The little PRC-25 didn't hold up to the larger radios. We could talk over it. I'll bet that pissed that VC/NVA off"!  SGT James F. Ruffer, 615th MP Company, 720th & 95th MP Battalions, 89th MP Group, 18th MP Brigade, November 1967 to August 1968.

10 February The Tan An Detachment was attacked by a Battalion sized force of Viet Cong in the early morning.

The 615th is reassigned from the 720th to the 95th MP Battalion

     Under 18th MP Brigade instructions issued on 24 April 1967, a military police needs survey for Long Binh Post was conducted by the III CTZ Provost Marshal. With the programmed increase of troops strength from 19,000 to 42,000 expected by August 1967 and a projected increase to 80,000 by early 1968, it was recommended that provost marshal and military police operations needed a dedicate PMO section (4 officers and 13 enlisted men) and one MP Company (4 officers and 151 enlisted men) dedicated to the mission.

     As a direct result of this survey B Company's transition of its discipline, law and order mission on in Bien Hoa and on Long Binh Post over the past year was slowly assimilated by the 615th MP Company, and on 10 February the 615th MP Company was finally detached from the Battalion and reassigned to the 95th MP Battalion on Long Binh Post with its primary duties changed from direct combat support to a discipline, law and order mission. Responsibilities for their AO in the new TAOR was assimilated by the 720th MP Battalion ambush teams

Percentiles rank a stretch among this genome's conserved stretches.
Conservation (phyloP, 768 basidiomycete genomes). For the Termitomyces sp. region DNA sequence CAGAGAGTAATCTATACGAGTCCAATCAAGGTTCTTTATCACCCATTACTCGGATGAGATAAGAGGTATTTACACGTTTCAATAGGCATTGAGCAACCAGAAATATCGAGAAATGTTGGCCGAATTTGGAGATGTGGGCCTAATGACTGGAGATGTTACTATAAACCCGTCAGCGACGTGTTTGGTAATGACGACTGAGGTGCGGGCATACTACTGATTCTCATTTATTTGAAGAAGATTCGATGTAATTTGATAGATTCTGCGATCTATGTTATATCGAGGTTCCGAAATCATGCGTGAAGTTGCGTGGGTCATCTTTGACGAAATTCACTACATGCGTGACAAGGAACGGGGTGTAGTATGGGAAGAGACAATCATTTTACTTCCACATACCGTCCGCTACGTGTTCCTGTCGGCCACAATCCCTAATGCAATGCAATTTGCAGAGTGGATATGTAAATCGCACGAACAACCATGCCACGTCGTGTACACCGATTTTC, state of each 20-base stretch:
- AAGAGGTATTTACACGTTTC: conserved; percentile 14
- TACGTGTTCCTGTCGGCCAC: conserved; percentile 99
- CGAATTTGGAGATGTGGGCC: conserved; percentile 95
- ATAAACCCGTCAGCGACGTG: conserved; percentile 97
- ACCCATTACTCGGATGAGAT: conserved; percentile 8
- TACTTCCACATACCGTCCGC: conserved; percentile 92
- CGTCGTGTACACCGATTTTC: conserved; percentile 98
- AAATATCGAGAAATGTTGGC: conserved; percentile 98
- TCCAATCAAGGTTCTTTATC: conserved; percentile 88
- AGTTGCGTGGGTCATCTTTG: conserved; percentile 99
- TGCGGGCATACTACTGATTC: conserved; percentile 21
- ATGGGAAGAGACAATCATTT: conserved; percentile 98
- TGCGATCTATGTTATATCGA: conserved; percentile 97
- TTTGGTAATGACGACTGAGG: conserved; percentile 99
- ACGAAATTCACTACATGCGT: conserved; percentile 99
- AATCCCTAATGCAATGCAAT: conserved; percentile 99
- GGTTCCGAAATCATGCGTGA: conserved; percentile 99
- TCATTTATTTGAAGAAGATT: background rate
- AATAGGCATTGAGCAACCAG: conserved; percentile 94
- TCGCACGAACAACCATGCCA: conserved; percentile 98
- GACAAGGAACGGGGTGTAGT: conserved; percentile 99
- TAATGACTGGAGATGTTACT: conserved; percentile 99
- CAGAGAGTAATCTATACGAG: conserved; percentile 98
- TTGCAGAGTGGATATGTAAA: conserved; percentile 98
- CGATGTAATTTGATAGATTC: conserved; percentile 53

The Company duties changed from primarily combat support-service to more traditional military police functions.

        The company was now responsible for discipline, law, and order patrols on Long Binh Post; combined discipline, law, and order patrols with the Vietnamese National Police/Canh Sat, and Military Police/Quan Canh in the city of Bien Hoa; Highway Patrol.